Sections

Weather Forecast

Close

'It’s just crazy': MNLARS delays, difficulties persist

Rep. Paul Torkelson asked questions of Minnesota commissioners Tuesday, Dec. 18, 2018, during a hearing about problems with the Minnesota Licensing and Registration System. Dana Ferguson / Forum News Service

ST. PAUL — Minnesota officials are wading through a backlog of vehicle license and title applications which has fueled extended wait times for drivers, they told lawmakers on Tuesday, Dec. 18.

The update came almost a year and a half after the Minnesota Licensing and Registration System launched, spurring delays and added difficulties in getting driver's licenses and vehicle registration tabs.

Now, problems are being addressed, Minnesota IT Services Commissioner Johanna Clyborne told the MNLARS Steering Committee, but progress has been slow-moving.

“We still have a lot of work to do,” Clyborne said.

MNLARS employees have received more than 32,000 applications for Real IDs this year and have mailed out just over a third, said Dawn Olson, Driver and Vehicle Services Director. Olson said she hopes the remainder will be mailed out by the first week in January.

MNLARS call and email response rates have improved, she said. Between March and May of this year, MLARS call center agents took 27.5 percent of calls. That figure improved between September and November when 58.6 percent of calls were accepted.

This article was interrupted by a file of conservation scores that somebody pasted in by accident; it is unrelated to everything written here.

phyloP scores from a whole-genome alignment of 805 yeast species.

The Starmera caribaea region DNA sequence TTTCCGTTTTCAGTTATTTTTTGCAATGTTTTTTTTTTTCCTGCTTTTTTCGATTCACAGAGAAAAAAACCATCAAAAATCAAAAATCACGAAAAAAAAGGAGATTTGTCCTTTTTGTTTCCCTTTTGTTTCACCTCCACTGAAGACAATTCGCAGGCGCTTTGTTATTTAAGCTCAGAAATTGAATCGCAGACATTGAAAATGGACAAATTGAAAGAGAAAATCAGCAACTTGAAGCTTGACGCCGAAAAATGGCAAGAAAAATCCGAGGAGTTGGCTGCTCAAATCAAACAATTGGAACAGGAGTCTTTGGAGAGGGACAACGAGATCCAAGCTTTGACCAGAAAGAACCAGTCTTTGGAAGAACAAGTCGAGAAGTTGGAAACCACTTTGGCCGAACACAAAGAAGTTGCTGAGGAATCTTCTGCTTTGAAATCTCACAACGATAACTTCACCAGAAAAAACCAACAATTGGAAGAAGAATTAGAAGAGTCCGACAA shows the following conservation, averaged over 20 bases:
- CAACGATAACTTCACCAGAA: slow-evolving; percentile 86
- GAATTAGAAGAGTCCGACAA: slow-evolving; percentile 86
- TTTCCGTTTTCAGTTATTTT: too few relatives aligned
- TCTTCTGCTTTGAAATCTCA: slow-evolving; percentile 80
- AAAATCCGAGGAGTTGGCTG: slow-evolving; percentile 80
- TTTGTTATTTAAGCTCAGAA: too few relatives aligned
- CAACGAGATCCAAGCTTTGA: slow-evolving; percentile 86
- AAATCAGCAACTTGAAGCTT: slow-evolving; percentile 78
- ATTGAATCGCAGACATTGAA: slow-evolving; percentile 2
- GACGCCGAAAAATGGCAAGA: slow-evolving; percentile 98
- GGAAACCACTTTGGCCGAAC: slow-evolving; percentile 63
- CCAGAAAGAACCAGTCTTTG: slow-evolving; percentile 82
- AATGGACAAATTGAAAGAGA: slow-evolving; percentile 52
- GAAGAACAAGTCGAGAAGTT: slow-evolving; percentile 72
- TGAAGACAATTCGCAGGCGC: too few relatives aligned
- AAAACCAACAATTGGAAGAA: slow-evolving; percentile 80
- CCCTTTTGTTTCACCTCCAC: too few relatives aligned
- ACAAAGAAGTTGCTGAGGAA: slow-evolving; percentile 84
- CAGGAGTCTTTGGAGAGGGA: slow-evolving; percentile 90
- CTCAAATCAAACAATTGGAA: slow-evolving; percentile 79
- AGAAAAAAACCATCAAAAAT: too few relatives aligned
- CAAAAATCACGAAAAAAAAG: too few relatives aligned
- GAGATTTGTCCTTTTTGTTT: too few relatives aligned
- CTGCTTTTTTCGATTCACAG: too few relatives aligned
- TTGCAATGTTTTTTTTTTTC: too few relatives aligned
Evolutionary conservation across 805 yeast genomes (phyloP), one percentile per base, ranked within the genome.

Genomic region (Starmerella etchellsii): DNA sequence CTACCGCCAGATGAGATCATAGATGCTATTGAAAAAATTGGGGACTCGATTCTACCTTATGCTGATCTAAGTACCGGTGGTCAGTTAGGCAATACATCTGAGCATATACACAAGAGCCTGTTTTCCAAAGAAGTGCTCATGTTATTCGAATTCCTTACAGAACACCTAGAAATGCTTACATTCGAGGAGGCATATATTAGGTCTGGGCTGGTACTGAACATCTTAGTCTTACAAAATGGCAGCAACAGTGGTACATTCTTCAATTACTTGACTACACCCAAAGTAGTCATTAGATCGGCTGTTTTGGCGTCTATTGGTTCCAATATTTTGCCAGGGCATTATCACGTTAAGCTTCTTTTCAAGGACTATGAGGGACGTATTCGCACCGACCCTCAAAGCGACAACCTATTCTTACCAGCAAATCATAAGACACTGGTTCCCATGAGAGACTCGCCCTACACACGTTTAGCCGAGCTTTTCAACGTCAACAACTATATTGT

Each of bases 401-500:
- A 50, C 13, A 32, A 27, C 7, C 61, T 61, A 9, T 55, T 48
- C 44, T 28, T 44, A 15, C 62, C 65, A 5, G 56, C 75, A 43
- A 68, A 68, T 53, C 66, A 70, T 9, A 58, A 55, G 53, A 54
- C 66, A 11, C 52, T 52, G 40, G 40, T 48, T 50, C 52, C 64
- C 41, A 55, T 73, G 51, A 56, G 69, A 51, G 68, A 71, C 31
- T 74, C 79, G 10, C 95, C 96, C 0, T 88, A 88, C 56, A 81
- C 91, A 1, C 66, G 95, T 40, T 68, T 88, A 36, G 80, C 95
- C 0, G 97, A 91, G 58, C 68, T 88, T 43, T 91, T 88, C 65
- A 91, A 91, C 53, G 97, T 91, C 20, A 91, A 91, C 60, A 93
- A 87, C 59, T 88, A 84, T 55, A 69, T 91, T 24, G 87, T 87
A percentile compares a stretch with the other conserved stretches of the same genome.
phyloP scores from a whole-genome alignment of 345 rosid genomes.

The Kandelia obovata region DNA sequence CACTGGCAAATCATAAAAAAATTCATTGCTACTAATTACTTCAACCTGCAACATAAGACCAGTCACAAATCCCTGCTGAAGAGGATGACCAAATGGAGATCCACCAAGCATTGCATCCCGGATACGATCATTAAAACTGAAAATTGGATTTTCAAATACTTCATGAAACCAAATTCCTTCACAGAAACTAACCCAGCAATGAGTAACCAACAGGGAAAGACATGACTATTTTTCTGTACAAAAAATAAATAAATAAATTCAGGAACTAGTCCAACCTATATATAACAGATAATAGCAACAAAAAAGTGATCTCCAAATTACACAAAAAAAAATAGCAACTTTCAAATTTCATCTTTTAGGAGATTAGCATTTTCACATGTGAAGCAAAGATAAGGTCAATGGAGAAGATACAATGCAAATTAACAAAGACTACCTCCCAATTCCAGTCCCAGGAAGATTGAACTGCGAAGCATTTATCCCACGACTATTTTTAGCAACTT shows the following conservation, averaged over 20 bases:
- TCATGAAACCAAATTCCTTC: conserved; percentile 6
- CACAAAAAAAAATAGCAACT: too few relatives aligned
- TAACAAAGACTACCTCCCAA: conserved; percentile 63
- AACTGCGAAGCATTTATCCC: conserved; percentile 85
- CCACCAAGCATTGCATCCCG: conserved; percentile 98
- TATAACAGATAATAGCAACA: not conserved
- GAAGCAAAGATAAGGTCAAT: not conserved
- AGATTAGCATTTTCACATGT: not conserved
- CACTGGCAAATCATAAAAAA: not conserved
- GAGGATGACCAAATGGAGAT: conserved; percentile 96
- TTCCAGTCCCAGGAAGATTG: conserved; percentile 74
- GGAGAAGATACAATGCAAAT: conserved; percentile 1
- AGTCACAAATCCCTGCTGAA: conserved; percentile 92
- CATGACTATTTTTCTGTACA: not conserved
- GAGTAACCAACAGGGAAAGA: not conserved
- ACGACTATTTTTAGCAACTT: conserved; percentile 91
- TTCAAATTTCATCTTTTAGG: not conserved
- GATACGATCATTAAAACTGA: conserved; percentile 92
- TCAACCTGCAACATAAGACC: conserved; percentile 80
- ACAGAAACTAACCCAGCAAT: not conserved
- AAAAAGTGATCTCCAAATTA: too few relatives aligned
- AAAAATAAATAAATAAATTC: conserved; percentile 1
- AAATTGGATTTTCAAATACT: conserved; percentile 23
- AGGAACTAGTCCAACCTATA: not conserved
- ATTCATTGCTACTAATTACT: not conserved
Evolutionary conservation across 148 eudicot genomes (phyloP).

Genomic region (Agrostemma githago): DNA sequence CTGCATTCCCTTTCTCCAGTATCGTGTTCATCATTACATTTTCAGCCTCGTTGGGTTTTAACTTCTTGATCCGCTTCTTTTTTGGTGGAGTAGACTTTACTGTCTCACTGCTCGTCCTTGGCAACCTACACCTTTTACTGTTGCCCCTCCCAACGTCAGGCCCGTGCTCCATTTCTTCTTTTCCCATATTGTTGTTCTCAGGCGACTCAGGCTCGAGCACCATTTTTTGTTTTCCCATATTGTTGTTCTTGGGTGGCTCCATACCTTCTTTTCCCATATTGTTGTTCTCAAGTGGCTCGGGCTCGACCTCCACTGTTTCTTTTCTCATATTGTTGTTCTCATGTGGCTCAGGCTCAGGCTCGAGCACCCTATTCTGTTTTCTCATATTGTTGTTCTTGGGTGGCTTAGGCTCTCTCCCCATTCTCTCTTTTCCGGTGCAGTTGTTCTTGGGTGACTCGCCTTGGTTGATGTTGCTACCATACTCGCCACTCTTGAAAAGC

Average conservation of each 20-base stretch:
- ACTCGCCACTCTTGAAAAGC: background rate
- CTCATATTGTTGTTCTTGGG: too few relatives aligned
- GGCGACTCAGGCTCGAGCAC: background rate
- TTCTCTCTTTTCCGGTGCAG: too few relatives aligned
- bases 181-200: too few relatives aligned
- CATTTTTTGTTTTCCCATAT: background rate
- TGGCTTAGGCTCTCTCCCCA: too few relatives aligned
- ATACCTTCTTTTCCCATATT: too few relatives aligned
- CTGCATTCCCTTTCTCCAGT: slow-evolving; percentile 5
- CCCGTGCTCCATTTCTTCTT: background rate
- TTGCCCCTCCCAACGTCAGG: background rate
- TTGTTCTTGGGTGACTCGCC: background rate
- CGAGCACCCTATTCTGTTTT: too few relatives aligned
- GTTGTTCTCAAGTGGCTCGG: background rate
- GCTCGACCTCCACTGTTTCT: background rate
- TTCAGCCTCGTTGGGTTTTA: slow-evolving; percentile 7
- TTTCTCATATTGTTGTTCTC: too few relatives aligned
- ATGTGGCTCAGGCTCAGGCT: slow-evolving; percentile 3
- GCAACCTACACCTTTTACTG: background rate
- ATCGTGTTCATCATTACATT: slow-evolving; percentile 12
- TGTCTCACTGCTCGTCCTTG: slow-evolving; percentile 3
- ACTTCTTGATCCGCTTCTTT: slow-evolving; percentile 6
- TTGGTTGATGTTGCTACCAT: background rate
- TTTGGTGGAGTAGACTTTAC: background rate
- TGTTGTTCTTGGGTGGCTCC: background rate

Lawmakers on the committee expressed frustration at the lack of meaningful improvement in wait times and confusion in navigating the new system.

“We have to figure out how we can continue like this," Rep. Paul Torkelson, R-Hanska, said, "it’s just crazy”

Department of Public Safety Commissioner Ramona Dohman said MNLARS employees were stretched thin as they were forced to switch from one role to another to cover phones or emails or license and title applications.

"Driver and Vehicle Services is able to triage to bring down turnaround times momentarily, but we just can't get ahead," Dohman said.

The system needs more money to bring on employees to fill holes in service, she said. Part-time employees were brought on to help, but with frequent position shifting and training, shortages still exist.

But lawmakers weren't eager to appropriate more funding to MNLARS, especially after footing the initial $93 million bill in 2017 and an additional $9 million in May.

“It’s almost like an endless request for money that I see coming over the MNLARS project," Sen. Scott Newman, R-Hutchinson, said. "Where is all this money going to come from?"

Governor-elect Tim Walz is set to put forth his budget proposal in late February.

Follow Dana Ferguson on Twitter @bydanaferguson, call 651-290-0707 or email dferguson@forumcomm.com.

randomness